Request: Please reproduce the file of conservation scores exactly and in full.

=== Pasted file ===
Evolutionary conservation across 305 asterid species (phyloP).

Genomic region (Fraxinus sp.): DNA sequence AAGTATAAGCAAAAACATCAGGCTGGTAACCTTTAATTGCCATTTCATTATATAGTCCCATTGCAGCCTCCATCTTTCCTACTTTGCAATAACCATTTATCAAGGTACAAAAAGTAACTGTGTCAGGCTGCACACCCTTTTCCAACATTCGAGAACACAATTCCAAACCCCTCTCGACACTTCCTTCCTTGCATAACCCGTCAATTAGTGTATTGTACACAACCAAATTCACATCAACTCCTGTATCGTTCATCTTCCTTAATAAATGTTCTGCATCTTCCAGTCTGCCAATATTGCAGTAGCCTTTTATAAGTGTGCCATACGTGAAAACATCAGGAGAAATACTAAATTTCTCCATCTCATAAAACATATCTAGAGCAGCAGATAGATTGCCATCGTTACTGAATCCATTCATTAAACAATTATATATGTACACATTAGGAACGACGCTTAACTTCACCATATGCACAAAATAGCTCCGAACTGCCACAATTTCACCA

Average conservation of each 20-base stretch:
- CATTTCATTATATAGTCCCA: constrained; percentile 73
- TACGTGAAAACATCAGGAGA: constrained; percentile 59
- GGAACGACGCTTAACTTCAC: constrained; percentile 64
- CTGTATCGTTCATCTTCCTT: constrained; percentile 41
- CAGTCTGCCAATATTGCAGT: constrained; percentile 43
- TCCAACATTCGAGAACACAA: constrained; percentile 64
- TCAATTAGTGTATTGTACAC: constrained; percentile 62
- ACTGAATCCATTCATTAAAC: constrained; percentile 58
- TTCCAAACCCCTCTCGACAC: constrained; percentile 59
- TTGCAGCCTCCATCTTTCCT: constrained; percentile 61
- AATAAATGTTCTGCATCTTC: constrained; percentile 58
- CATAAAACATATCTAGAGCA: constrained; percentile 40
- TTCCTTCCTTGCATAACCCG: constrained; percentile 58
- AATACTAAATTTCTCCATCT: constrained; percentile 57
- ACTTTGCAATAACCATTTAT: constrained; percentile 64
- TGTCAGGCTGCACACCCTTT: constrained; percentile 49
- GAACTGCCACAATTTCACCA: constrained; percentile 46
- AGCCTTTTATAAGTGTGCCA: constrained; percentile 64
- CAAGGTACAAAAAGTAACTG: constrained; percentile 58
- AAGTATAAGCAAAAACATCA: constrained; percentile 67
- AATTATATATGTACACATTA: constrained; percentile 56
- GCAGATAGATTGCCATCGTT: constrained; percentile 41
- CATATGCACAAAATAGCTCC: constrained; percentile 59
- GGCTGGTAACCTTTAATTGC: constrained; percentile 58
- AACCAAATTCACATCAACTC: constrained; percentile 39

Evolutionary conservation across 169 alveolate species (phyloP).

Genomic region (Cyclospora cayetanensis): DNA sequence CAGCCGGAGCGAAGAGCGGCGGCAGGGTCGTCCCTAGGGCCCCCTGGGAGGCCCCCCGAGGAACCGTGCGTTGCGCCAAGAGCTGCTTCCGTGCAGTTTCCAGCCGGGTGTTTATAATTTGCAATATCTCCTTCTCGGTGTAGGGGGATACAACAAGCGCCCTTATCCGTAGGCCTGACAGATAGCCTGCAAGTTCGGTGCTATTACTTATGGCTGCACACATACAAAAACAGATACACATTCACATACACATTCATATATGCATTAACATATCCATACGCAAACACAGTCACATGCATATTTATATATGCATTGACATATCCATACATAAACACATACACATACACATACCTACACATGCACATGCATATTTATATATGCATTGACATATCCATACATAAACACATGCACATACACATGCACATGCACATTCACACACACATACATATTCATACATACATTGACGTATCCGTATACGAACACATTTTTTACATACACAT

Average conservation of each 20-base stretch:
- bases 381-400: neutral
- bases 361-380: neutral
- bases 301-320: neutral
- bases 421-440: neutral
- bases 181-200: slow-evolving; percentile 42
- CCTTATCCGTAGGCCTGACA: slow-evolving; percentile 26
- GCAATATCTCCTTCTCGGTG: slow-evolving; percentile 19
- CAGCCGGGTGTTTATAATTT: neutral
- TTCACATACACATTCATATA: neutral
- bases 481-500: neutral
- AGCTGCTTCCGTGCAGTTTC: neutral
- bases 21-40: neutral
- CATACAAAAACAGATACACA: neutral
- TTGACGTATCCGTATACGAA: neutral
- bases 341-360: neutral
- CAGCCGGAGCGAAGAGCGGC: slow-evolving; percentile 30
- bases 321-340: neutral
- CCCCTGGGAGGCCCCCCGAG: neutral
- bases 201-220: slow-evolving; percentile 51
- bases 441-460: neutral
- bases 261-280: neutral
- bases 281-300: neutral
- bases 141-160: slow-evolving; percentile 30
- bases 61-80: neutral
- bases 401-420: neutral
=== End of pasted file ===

Evolutionary conservation across 305 asterid species (phyloP).

Genomic region (Fraxinus sp.): DNA sequence AAGTATAAGCAAAAACATCAGGCTGGTAACCTTTAATTGCCATTTCATTATATAGTCCCATTGCAGCCTCCATCTTTCCTACTTTGCAATAACCATTTATCAAGGTACAAAAAGTAACTGTGTCAGGCTGCACACCCTTTTCCAACATTCGAGAACACAATTCCAAACCCCTCTCGACACTTCCTTCCTTGCATAACCCGTCAATTAGTGTATTGTACACAACCAAATTCACATCAACTCCTGTATCGTTCATCTTCCTTAATAAATGTTCTGCATCTTCCAGTCTGCCAATATTGCAGTAGCCTTTTATAAGTGTGCCATACGTGAAAACATCAGGAGAAATACTAAATTTCTCCATCTCATAAAACATATCTAGAGCAGCAGATAGATTGCCATCGTTACTGAATCCATTCATTAAACAATTATATATGTACACATTAGGAACGACGCTTAACTTCACCATATGCACAAAATAGCTCCGAACTGCCACAATTTCACCA

Average conservation of each 20-base stretch:
- CATTTCATTATATAGTCCCA: constrained; percentile 73
- TACGTGAAAACATCAGGAGA: constrained; percentile 59
- GGAACGACGCTTAACTTCAC: constrained; percentile 64
- CTGTATCGTTCATCTTCCTT: constrained; percentile 41
- CAGTCTGCCAATATTGCAGT: constrained; percentile 43
- TCCAACATTCGAGAACACAA: constrained; percentile 64
- TCAATTAGTGTATTGTACAC: constrained; percentile 62
- ACTGAATCCATTCATTAAAC: constrained; percentile 58
- TTCCAAACCCCTCTCGACAC: constrained; percentile 59
- TTGCAGCCTCCATCTTTCCT: constrained; percentile 61
- AATAAATGTTCTGCATCTTC: constrained; percentile 58
- CATAAAACATATCTAGAGCA: constrained; percentile 40
- TTCCTTCCTTGCATAACCCG: constrained; percentile 58
- AATACTAAATTTCTCCATCT: constrained; percentile 57
- ACTTTGCAATAACCATTTAT: constrained; percentile 64
- TGTCAGGCTGCACACCCTTT: constrained; percentile 49
- GAACTGCCACAATTTCACCA: constrained; percentile 46
- AGCCTTTTATAAGTGTGCCA: constrained; percentile 64
- CAAGGTACAAAAAGTAACTG: constrained; percentile 58
- AAGTATAAGCAAAAACATCA: constrained; percentile 67
- AATTATATATGTACACATTA: constrained; percentile 56
- GCAGATAGATTGCCATCGTT: constrained; percentile 41
- CATATGCACAAAATAGCTCC: constrained; percentile 59
- GGCTGGTAACCTTTAATTGC: constrained; percentile 58
- AACCAAATTCACATCAACTC: constrained; percentile 39

Evolutionary conservation across 169 alveolate species (phyloP).

Genomic region (Cyclospora cayetanensis): DNA sequence CAGCCGGAGCGAAGAGCGGCGGCAGGGTCGTCCCTAGGGCCCCCTGGGAGGCCCCCCGAGGAACCGTGCGTTGCGCCAAGAGCTGCTTCCGTGCAGTTTCCAGCCGGGTGTTTATAATTTGCAATATCTCCTTCTCGGTGTAGGGGGATACAACAAGCGCCCTTATCCGTAGGCCTGACAGATAGCCTGCAAGTTCGGTGCTATTACTTATGGCTGCACACATACAAAAACAGATACACATTCACATACACATTCATATATGCATTAACATATCCATACGCAAACACAGTCACATGCATATTTATATATGCATTGACATATCCATACATAAACACATACACATACACATACCTACACATGCACATGCATATTTATATATGCATTGACATATCCATACATAAACACATGCACATACACATGCACATGCACATTCACACACACATACATATTCATACATACATTGACGTATCCGTATACGAACACATTTTTTACATACACAT

Average conservation of each 20-base stretch:
- bases 381-400: neutral
- bases 361-380: neutral
- bases 301-320: neutral
- bases 421-440: neutral
- bases 181-200: slow-evolving; percentile 42
- CCTTATCCGTAGGCCTGACA: slow-evolving; percentile 26
- GCAATATCTCCTTCTCGGTG: slow-evolving; percentile 19
- CAGCCGGGTGTTTATAATTT: neutral
- TTCACATACACATTCATATA: neutral
- bases 481-500: neutral
- AGCTGCTTCCGTGCAGTTTC: neutral
- bases 21-40: neutral
- CATACAAAAACAGATACACA: neutral
- TTGACGTATCCGTATACGAA: neutral
- bases 341-360: neutral
- CAGCCGGAGCGAAGAGCGGC: slow-evolving; percentile 30
- bases 321-340: neutral
- CCCCTGGGAGGCCCCCCGAG: neutral
- bases 201-220: slow-evolving; percentile 51
- bases 441-460: neutral
- bases 261-280: neutral
- bases 281-300: neutral
- bases 141-160: slow-evolving; percentile 30
- bases 61-80: neutral
- bases 401-420: neutral